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This comes from Tolkien's "The Hobbit", towards the end, where Thorin talks about giving part of the treasure hoard to the elves and to the people of Lake-town, in order to redeem the Arkenstone, which Bilbo had secretly given to Bard.

Here's a more complete passage:

It was rightly guessed that I could not forbear to redeem the Arkenstone, the treasure of my house. For it I will give one fourteenth share of the hoard in silver and gold, setting aside the gems; but that shall be accounted the promised share of this traitor, and with that reward he shall depart, and you can divide it as you will.

(emphasis mine)

I can understand the meaning of the passage. I just can't figure out how to parse the bold part, in terms of grammar:

  • "shall be accounted" is in the passive voice, to "the promised share" can't be a direct object;
  • Is "the promised share" the subject? But then what's the "that" doing before the "shall be accounted"?

I'm starting to suspect that this is a case of mandative subjunctive, where the "that" is the opening conjunction and the subject ("the promised share") is put after the verb ("shall be accounted").

Can somebody confirm or correct me?

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    "That" is the subject, "shall be accounted" is the verb phrase, "the promised share" is the direct object.
    – Hellion
    Jun 19, 2021 at 18:42
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    In the active the verb is "to account X Y" meaning to value X as equal to Y, where Y is an object complement; c.f. "to account him a lucky man". This precise usage doesn't seem to be in any dictionary I've consulted, but it's common with verbs like "judge".
    – Stuart F
    Jun 19, 2021 at 18:50
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    I don't think it's a mandative subjunctive - that would be Thorin ordered that that [the one fourteenth] be accounted the promised share of the traitor. I would just call it a complement. I don't think the clause is any different from but that shall be counted as the share promised to Bilbo.
    – rchivers
    Jun 19, 2021 at 19:13
  • I agree with rchivers. "that" (part of the hoard) is the object of the verb "accounted." And "the promised share of this traitor" is the complement. Jun 19, 2021 at 19:43
  • The patient is not a subject in the passive voice, @OldBrixtonian. In the active voice, yes: "We shall account that [as] his share." In the original model, "that" is the subject and "the promised share of this traitor" is a predicate nominative subject complement. The predicating phrase "shall be accounted" is copular. Jun 19, 2021 at 23:30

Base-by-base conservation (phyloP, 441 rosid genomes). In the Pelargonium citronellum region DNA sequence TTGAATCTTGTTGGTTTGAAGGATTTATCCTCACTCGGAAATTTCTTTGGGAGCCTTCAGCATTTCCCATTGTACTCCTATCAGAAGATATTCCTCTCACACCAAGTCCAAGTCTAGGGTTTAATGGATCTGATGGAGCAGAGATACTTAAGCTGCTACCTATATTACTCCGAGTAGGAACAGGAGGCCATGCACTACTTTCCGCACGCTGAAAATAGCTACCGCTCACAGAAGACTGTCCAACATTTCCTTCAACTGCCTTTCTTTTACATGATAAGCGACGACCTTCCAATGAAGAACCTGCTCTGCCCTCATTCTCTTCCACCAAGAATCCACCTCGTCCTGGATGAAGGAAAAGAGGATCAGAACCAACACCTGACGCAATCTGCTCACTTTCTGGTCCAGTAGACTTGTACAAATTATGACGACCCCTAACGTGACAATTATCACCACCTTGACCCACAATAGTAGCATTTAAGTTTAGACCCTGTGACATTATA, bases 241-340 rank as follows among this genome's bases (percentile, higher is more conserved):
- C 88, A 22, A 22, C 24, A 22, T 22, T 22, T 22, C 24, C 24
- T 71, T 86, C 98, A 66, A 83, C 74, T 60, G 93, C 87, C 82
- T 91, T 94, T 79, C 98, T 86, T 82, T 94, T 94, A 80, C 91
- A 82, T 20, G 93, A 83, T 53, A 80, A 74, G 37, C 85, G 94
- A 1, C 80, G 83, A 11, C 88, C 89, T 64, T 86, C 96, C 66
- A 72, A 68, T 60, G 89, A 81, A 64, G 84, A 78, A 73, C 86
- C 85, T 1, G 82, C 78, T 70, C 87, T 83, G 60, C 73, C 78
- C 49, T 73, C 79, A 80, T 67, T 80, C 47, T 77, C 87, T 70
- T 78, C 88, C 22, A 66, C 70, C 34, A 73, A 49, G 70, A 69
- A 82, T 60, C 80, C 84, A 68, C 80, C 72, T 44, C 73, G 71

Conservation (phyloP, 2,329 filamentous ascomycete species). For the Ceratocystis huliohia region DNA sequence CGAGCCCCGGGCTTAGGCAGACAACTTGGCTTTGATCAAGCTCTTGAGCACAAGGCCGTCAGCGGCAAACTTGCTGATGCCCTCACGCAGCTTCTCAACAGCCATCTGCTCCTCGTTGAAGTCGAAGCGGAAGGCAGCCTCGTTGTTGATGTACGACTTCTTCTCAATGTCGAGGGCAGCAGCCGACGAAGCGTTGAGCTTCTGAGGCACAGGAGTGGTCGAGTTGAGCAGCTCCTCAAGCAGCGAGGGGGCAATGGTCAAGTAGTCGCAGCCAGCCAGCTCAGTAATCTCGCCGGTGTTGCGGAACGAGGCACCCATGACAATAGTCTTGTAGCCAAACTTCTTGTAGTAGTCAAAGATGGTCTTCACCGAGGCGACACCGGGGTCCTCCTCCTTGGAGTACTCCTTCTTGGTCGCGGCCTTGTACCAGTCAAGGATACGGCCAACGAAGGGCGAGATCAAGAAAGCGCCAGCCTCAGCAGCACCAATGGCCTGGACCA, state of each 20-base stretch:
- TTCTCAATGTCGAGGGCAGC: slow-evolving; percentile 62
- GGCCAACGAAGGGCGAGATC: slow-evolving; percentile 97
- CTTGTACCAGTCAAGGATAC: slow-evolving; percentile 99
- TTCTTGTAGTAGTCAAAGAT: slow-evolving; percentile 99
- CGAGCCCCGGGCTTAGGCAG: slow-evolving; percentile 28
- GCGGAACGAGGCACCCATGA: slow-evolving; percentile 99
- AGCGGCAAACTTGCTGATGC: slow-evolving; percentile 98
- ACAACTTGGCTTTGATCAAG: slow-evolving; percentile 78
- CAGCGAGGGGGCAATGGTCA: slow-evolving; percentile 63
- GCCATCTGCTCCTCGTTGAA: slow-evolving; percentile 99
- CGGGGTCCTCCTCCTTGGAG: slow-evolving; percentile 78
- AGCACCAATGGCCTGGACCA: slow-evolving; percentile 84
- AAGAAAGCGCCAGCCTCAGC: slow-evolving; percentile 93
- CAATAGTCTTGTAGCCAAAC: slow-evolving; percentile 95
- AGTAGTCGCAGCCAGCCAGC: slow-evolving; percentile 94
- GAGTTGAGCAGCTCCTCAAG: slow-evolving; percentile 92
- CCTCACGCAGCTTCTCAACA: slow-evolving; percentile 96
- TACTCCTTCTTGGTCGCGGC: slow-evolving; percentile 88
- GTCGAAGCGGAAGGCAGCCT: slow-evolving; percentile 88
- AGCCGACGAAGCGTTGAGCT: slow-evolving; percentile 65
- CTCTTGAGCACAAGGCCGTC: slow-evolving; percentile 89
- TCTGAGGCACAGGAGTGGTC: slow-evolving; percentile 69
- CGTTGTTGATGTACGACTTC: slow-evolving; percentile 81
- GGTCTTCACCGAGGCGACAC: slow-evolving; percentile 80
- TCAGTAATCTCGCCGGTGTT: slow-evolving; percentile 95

2 Answers 2

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that subject
shall be accounted verb (future passive)
the promised share of this traitor direct object

To account is a transitive verb used in the passive voice here. Cambridge defines it giving a similar example:

account verb [T + obj + noun/adj] (JUDGE)
to think of someone or something in the stated way:

  • She was accounted a genius by all who knew her work.
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  • Yes, after looking at the definition of Merriam-Webster, and comparing with the French translation of the passage, I believe that this is the correct interpretation. I simply never knew that "to account" can be transitive. I've never seen this usage before.
    – Kal
    Jun 21, 2021 at 2:16
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In the early chapters, Bilbo was promised a payment of one fourteenth of the treasure in return for his assistance on the quest.

Thorin is saying that he will pay Bilbo's promised share to get the Arkenstone back, and Bilbo can go home with nothing.

The meaning of the individual words, as follows:

"this traitor" - Bilbo
"that" - the money offered to the town
"promised share" - the money promised to Bilbo
"shall be accounted" - we will regard them as being the same thing

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  • OP is asking about the grammar, not semantics, involved. Jun 19, 2021 at 18:40

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